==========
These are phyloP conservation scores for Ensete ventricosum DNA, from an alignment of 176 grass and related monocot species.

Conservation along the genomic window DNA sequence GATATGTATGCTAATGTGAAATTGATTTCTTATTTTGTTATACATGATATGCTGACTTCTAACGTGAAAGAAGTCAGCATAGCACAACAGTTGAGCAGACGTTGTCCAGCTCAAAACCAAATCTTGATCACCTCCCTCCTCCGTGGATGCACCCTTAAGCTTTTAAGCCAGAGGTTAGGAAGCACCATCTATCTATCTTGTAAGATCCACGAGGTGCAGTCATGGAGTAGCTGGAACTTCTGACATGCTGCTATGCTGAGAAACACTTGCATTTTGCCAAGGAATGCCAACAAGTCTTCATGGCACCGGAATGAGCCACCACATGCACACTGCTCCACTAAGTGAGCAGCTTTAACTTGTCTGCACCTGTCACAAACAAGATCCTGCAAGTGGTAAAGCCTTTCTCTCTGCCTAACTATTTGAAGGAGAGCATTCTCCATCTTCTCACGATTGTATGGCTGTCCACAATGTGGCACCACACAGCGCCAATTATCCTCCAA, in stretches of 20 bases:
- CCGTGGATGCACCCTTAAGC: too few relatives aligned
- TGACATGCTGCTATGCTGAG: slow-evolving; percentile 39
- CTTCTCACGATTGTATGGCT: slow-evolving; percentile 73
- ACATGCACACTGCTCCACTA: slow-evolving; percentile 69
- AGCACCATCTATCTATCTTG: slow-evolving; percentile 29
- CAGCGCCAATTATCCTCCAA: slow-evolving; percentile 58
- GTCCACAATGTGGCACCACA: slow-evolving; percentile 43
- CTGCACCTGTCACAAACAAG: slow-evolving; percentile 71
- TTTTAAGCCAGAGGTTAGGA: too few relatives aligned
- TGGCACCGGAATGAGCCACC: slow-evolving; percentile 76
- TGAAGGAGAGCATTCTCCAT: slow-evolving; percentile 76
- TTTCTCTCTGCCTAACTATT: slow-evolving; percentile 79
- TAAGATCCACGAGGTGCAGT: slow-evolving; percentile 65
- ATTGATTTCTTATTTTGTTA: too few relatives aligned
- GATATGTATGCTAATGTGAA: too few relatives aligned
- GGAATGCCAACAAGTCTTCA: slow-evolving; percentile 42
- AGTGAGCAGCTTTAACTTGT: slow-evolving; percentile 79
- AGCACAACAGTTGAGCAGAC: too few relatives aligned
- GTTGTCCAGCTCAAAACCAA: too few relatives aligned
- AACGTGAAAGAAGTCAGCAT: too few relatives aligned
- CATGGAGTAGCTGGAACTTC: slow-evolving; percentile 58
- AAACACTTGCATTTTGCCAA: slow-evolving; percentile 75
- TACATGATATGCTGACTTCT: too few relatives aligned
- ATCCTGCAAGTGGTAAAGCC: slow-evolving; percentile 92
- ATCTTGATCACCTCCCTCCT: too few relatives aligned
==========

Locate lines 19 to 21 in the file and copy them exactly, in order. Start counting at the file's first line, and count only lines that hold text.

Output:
- AGTGAGCAGCTTTAACTTGT: slow-evolving; percentile 79
- AGCACAACAGTTGAGCAGAC: too few relatives aligned
- GTTGTCCAGCTCAAAACCAA: too few relatives aligned